Get our free daily email, and access to special features, by signing up here.
This week’s column was going to be a review of the 2010 Toyota Corolla. But given the week that the world’s largest automobile manufacturer just had, failing to mention the sticky accelerator issue within some of its lines (including this one) could render the whole review moot.
As General Motors’ latest managers will attest, being the biggest ain’t necessarily the best, or even good. It’s a fact that makes others want to rip you down. GM’s fall from grace over the last couple of years was almost Shakespearean in its magnificence, the likes of which we haven’t seen until, well, this week.
Things move so quickly these days, the goldfish attention and memory of the general public so fickle, that I’m reluctant to predict what’s next for either of these titans.
But what the hell.
I don’t agree that Toyota was slow to admit the pedal problem. Given Toyota’s (and the Japanese’s) reputation for quality, it’s more like the media were slow to make a meal of it. That changed last week. Toyota’s sticky accelerators actually stole attention from Steve Jobs’s iPad.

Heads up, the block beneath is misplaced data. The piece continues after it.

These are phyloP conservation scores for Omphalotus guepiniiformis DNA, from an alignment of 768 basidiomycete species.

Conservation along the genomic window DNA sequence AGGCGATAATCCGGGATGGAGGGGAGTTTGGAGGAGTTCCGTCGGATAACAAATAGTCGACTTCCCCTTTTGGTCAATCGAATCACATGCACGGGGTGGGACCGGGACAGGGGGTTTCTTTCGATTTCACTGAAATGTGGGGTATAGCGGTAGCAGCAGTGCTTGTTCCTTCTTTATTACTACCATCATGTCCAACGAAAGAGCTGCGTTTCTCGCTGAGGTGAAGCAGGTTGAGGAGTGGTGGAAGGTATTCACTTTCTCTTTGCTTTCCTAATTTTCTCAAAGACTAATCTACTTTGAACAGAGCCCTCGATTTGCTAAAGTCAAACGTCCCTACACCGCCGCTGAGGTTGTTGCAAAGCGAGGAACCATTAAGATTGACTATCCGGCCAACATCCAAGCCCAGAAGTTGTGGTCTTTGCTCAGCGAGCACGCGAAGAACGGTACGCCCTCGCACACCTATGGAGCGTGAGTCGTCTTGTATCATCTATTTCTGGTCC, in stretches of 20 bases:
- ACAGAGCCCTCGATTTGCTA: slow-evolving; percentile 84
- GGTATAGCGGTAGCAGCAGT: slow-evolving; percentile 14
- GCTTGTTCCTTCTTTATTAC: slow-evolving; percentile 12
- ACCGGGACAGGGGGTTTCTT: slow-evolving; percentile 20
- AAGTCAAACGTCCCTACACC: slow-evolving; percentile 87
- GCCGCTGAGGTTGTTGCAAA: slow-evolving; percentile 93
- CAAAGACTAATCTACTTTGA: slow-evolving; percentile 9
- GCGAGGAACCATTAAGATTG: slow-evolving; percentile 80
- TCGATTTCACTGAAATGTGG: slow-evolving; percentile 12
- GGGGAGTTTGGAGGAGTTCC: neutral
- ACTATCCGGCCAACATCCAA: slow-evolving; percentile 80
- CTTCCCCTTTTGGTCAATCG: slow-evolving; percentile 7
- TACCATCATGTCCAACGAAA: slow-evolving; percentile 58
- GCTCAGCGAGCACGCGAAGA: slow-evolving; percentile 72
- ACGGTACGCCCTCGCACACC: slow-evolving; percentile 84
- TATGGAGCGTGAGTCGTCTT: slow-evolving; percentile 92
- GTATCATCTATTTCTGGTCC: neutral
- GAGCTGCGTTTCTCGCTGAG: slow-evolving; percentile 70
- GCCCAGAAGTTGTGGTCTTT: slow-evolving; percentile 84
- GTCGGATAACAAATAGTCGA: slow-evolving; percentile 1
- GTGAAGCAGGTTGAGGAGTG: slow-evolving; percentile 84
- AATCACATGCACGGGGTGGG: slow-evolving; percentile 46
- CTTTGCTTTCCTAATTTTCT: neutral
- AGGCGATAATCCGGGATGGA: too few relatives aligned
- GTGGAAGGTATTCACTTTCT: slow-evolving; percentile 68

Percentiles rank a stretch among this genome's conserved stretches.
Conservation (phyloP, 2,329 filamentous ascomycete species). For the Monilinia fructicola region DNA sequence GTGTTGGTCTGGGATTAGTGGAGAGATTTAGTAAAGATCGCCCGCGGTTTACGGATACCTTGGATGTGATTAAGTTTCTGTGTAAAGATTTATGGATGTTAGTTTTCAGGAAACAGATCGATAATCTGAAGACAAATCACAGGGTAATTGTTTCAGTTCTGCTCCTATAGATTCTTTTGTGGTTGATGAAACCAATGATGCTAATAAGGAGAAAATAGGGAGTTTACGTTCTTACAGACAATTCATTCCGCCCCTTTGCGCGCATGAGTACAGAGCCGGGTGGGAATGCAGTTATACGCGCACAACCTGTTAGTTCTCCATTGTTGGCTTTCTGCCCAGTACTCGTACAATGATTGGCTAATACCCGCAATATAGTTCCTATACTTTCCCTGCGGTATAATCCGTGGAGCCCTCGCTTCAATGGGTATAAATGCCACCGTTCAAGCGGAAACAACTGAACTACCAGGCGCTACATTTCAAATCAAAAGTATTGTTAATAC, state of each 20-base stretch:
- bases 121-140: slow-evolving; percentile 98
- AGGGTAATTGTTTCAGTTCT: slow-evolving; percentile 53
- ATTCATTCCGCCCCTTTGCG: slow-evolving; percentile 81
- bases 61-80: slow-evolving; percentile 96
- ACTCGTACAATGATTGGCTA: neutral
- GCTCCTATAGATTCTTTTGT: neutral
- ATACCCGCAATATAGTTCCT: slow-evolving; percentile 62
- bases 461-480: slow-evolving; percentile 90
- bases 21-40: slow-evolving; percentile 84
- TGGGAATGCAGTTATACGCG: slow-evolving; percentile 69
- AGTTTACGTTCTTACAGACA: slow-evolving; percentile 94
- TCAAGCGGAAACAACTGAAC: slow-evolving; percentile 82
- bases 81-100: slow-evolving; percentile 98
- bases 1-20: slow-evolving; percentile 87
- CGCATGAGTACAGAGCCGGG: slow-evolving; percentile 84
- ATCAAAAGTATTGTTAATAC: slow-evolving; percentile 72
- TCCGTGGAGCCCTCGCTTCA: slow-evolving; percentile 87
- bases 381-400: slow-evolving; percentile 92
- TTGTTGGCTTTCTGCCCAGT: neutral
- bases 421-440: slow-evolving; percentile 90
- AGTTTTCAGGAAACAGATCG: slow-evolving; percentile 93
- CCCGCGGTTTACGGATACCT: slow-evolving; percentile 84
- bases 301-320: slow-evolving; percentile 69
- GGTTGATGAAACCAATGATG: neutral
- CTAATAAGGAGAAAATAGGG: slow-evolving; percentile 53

Certainly, its reputation is significantly sullied – there’s no way to calculate how much damage has been done, which is partly what makes it such great copy for journalists and blahgers – but Toyota’s faced the issue head-on, accepting responsibility and fixing it.
I predict that they’ll be back and trusted again within months. They’ve been as open as David Letterman reporting tainted Maple Leaf products.
Honesty! Who’da thunk it?
Clever PR hacks have promoted the formula since the Tylenol scare of the early ‘80s, but my grannie’s grannies lived by the same advice and they were illiterate. Be open, say you’re sorry, fix your messes and people will forgive you. Honest.
If you think bruised reputations can’t be fixed, look at what Steve Jobs has done these past 12 years. Better still, look at how well GM products are faring right now.
The 2010 Corolla review will come later. I swear.
Image courtesy of Insight Imaging on flickr